Archive for January, 2010


Posted in Uncategorized on January 31, 2010 by mindwavegames

One thing fixed, and another thing breaks. Very true to life. And true to Cell. After 2 weeks of backtracking, I find myself finally caught up on every error and mishap that has been thrown my way. I’m not discouraged, but I am a bit tired. Scrambling never gets anything done; it only manages to make it weaker. I found that out as well.

So after a long session of applying myself, I’m finally back on track.

I have more graphics built through Anim8tor, and a working inventory is in place. Again, accounting for every possible combination. Not so much of a problem now as it will be say, two weeks from now.


The Game Plan

Posted in Uncategorized on January 10, 2010 by mindwavegames

I spent much of the later parts of December re-imagining where I want to go with my next project.

It turned out to be a very worthwhile time just to think things over and consider all the improvements I can make from my first project. I feel much more comfortable with what I want to do now, and that really helps in the long run. Going into a project you’re not 100% excited about makes it 100% likely to be dropped halfway through production. I learned that from my Visual Basic experiments.

I’ve played room-escape game after room-escape game after room-escape game and have been searching desperately for that key formula to create some really ingenious puzzles. I got so frustrated trying to create things that give players that glorious “Ah-ha!” moment I get when I play the classic flash room-escape games. I almost went to someone just to make puzzles. Then I wondered how that would really go down. “Wanted: Puzzler-type person.”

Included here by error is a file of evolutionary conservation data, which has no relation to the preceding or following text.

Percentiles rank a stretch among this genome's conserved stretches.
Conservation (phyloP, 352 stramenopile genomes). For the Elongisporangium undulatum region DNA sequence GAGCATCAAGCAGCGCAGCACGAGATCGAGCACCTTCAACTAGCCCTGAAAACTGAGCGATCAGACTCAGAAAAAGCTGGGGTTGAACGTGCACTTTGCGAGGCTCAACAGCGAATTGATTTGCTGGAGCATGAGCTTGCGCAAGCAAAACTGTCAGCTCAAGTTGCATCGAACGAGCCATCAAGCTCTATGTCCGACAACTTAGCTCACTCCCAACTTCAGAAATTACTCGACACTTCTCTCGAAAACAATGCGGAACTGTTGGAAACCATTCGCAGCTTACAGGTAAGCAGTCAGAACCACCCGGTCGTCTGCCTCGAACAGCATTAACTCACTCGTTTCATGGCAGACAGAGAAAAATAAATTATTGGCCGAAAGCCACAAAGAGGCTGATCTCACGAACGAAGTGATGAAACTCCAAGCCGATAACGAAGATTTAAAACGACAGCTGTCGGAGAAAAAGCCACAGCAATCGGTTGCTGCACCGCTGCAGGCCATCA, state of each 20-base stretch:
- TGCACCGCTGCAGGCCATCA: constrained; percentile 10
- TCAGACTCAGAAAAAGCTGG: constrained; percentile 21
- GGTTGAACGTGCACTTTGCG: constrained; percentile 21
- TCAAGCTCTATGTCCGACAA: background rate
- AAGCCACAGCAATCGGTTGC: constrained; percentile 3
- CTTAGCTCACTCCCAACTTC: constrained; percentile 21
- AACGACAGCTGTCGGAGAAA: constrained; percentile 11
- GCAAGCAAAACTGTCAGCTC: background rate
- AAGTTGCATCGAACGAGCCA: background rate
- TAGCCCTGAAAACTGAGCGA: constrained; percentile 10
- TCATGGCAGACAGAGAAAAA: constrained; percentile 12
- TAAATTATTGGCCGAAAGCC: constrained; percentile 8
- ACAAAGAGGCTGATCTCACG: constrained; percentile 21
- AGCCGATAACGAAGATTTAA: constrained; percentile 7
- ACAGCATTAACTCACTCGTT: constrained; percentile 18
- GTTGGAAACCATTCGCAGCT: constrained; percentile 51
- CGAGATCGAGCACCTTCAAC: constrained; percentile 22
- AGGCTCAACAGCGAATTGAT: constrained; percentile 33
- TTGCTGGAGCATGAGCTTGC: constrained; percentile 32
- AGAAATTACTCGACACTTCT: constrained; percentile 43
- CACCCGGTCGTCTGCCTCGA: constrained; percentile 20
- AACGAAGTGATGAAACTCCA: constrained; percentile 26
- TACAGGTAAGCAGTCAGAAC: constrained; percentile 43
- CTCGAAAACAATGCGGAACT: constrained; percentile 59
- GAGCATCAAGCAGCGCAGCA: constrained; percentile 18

There’s also the fact that the puzzles and design are so closely tied together, having the puzzle writer completely in sync with the artist would be frustrating in itself.

So I started tackling puzzles, mechanics, and gizmos while at work.

Blueprints (

I want to touch on a very important flaw I thought my first project had. Instead of being fed information by intros and cutscenes, I’m going to let the game do the talking (so to speak). All the great games I sampled over the holidays had this impressive and engaging sense of discovery. Plot would be melded into the game so flawlessly by items and things the player sees for themselves. The purest sense of “first-person”.

A couple more tricks, and I’m ready to pump out some art for the game. The puzzles are bizarre and logical at the same time, pretty surreal. I’m excited to give this my all.